It was 1990. A young woman came into the convenience store that Jimmy (Whitey) ran. Said her daughter couldn't play in the back of the triple-decker where they lived in Southie because there were all these needles in the yard. When they'd call the police, the family on the first floor, ex-boxers, brothers Al and Pat, would clean everything up before police got there and then be back in business dealing drugs the next day. Jimmy and Kevin went to the house, and when people started pulling up to get drugs, they told them to get out, and beat up a couple of them. But the dealing continued. One night, Jimmy and Kevin drove over to Curley's lumber yard, picked up some plywood, nailed it over all the dealers' windows, and spray painted "no drugs" on the wood. They told the brothers they had 24 hours to get out of the neighborhood. They were gone. There was a part of Whitey that was protecting his neighborhood.

Joe Bergantino

Former investigative reporter for WBZ-TV in Boston, now director of the New England Center for Investigative Reporting at Boston University.

This goes back almost 30 years. In the early 1980s, we got a phone call from an informant who tipped us off that Whitey Bulger was running arms to Ireland — for the IRA, of course. We had a long phone conversation in which he explained that he was aboard the trawler that delivered the guns. The informant — John McIntyre — disappeared within a few days after the phone call. His body was unearthed several years later. If I remember correctly, Whitey and his gang tortured him — pulling out his teeth, one by one. We did several stories in the early '80s about the trawler and its connection to Whitey. [Note: McIntyre's family has claimed in court that the FBI was responsible for his death because Connolly allegedly tipped off Bulger that McIntyre was cooperating with authorities investigating Bulger and Flemmi.]

Andrew Gully

A former longtime reporter and editor at the Boston Herald

There are so many gruesome stories about Whitey. I look at this as not a story of a traditional mob boss, but more about the corruption of the entire city culture for over a quarter-century. The reach of Whitey Bulger went into the criminal justice system, and into the political system because of his brother, Billy. When Whitey had a no-show job in a courthouse in Suffolk County, the housing judge there was going to let him go. So the state froze the courthouse budget. You couldn't mess with Whitey without getting the repercussions of Billy. And the other way around. That was the early chilling effect. That story was known for years and years. And you had the horrifying story of how Whitey strangled Flemmi's girlfriends, cut off fingers, pulled out teeth. From stark brutality to political influence. You think of the fallout for people like the Wheeler family, the Donahue family. They lost their fathers because of Whitey. All the honest FBI agents will have to live with this legacy for a long time — suspicion, innuendo. The harm done is significant. [Jai Alai business owner Roger Wheeler was murdered after learning Bulger was skimming money from Wheeler's Florida operation. Michael Donahue was murdered when he gave a ride home to a neighbor who, unknown to Donahue, had offered information on Bulger to the FBI.]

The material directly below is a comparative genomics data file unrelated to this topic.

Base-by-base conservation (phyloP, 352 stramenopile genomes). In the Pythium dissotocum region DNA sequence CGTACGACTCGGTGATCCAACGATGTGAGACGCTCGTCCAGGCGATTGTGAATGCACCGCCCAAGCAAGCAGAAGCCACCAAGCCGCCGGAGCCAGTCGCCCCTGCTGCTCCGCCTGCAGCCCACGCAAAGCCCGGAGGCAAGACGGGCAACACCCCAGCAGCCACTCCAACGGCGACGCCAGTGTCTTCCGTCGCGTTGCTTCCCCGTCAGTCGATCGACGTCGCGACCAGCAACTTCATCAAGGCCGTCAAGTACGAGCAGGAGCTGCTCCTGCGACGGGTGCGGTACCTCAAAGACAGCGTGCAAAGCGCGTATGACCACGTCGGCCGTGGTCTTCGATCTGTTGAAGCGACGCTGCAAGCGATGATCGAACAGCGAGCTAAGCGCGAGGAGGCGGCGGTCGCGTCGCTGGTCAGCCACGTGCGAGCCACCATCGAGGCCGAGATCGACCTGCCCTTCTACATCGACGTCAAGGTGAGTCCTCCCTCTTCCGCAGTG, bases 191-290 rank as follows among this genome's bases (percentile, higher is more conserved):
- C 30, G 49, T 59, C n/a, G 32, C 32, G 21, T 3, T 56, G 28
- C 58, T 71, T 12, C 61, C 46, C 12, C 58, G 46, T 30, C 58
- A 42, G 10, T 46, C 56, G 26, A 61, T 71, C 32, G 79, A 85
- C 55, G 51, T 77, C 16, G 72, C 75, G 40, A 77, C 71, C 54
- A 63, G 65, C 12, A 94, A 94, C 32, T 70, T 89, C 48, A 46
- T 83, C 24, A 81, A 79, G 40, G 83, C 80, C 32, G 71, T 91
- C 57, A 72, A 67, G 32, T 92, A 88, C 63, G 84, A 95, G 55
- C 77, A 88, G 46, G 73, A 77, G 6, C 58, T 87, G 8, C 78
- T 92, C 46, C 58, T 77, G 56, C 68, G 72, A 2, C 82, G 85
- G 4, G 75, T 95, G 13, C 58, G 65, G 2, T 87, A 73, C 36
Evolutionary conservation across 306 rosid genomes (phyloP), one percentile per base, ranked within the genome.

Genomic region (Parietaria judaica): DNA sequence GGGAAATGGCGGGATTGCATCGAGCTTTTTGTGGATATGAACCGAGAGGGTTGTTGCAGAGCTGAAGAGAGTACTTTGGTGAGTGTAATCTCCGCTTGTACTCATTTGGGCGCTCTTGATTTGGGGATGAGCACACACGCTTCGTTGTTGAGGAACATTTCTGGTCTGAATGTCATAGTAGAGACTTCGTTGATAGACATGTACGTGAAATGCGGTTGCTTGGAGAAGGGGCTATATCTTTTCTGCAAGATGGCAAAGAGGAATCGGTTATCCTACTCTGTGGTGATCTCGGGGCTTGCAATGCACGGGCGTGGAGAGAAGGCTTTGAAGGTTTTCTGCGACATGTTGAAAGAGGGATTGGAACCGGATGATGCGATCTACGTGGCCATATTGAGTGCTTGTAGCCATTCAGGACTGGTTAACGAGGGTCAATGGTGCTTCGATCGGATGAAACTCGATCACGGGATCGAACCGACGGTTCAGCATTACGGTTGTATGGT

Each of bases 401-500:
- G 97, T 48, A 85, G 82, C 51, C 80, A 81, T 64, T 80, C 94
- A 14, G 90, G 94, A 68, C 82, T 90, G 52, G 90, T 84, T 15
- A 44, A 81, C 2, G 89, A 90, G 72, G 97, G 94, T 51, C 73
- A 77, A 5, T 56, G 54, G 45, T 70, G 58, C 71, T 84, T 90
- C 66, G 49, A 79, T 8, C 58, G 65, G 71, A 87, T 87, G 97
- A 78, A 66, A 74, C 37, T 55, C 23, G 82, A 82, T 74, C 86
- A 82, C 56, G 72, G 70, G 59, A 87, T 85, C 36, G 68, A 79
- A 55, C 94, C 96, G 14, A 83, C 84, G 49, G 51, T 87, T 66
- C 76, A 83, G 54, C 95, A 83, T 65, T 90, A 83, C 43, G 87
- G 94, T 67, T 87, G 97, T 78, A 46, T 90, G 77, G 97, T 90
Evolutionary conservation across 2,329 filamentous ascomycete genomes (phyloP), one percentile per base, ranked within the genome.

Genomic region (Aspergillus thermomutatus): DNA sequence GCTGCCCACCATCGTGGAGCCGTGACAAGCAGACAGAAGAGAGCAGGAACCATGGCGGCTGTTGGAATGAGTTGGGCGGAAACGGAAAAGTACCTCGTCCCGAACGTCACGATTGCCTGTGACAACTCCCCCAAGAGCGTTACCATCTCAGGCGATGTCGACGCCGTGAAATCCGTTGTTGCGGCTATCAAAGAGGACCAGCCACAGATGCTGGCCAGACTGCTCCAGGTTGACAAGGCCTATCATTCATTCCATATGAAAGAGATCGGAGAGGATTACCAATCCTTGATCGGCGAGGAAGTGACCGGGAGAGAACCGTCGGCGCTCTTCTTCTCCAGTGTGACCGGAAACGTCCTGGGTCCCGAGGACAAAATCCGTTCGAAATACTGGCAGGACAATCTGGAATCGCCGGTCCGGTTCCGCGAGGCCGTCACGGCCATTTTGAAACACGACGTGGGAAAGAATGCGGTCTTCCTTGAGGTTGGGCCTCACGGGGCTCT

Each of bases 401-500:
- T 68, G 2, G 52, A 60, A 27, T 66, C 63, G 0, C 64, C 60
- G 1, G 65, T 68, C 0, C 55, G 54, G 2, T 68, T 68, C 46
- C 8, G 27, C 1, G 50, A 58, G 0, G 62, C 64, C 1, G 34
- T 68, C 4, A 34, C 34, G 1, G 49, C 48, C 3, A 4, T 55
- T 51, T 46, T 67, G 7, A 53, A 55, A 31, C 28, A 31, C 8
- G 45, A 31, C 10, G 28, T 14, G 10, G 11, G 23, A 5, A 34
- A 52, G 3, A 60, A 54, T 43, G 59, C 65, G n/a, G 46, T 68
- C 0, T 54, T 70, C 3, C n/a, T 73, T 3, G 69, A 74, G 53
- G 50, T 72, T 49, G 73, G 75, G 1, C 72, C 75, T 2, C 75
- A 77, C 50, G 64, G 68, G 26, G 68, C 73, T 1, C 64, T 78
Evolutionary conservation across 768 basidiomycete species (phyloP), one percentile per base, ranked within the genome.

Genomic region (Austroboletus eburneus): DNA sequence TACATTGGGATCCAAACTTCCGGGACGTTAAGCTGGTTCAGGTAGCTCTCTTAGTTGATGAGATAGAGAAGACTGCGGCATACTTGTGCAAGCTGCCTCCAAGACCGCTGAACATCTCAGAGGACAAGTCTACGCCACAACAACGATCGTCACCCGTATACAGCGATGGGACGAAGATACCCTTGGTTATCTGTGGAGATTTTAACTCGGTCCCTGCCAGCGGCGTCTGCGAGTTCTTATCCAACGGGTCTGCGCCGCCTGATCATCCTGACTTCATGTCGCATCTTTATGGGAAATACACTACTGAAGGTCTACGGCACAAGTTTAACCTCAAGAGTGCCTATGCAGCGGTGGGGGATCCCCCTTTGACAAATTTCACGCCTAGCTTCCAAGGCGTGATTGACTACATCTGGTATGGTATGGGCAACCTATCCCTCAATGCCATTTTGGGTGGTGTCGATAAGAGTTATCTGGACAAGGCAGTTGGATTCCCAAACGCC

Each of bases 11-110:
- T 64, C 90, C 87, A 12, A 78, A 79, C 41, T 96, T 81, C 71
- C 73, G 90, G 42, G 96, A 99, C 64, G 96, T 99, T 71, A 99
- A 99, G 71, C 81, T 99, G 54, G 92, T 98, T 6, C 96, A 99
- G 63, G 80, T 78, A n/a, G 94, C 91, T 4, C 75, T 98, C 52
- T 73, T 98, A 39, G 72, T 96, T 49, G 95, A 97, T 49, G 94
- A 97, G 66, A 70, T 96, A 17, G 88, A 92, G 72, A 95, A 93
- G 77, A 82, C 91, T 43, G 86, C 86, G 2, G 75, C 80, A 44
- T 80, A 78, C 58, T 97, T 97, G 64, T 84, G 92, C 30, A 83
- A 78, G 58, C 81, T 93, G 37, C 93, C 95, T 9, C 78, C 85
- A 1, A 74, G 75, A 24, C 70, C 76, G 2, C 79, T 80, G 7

Ralph Ranalli

Author of Deadly Alliance: The FBI's Secret Partnership with the Mob, and former Boston Herald and Boston Globe reporter

When I first started covering Whitey Bulger in federal courts in Boston back in the early 1990s, I began hearing about an informant program called "Top Echelon." I ran across documents that described the program and called the FBI's national press office. I said, "Hey, I want to talk about this Top Echelon program." They said, sorry we don't talk about informants. I told them I wasn't asking about a specific informant, I just wanted to know about a program. The press officer said never talk about informant programs, ever, and when I asked for his name to quote him, he said, "We're off the record." He said the conversation was over, and hung up on me. This wasn't Cold War with Russia intrigue; this was just how a domestic law enforcement agency was going after a bunch of bookmakers and wise guys, and they won't acknowledge the program exists? It just set off alarm bells, that there must be something really, really wrong here. And it turned out to be the case. They made deals with these high-ranking organized crime figures to bring down other high-ranking organized crime figures, with tons of collateral damage. People murdered, lives ruined because the FBI let these informants run amok and protected them. It's just this stain on Boston and on the FBI that this sociopath was allowed to run loose and terrorize people, commit or order a bunch of murders because he was helping a small group of very ambitious law enforcement people make cases. He was this looming, terrifying presence. It shook the faith of a lot of people in law enforcement and also damaged relations between the FBI and other law enforcement agencies in Boston for a whole generation.

Jay Atkinson

Author of Legends of Winter Hill: Cops, Con Men, and Joe McCain, the Last Real Detective

There was a small-time drug dealer, Danny Jacie, a handsome, 21-year-old kid who was having a love affair with Flemmi's girlfriend, Debbie Davis. One night at dusk, police patrolling a road on the Milton-Quincy border see a car passing them at high speed going in the opposite direction. It was a flashy car, the kind Flemmi drove, so they did a U-turn to follow it. They lost him. But then they came upon a body in the clearing — it was Danny Jacie. I've seen the autopsy photos. He was killed, execution style, in the back of the head. The murder was never solved. There are many other Danny Jacies. Murders that have gone unremarked because the families had no juice or because they're low-level dealers like Danny Jacie. In addition to the bodies already discovered and the murder charges already made, there are more. They had some agreement with a crematorium in West Roxbury, where two bodies would be delivered in one coffin. The debriefing and — maybe — cooperation of Whitey Bulger may bring to light what really happened to the Danny Jacies of that time. [Debbie Davis disappeared in 1981; Flemmi claimed she had run off with a rich Mexican chicken farmer, Atkinson says. Flemmi in 2009 testified that he watched Bulger strangle Davis, they both pulled out her teeth, and they buried her along the Neponset River.]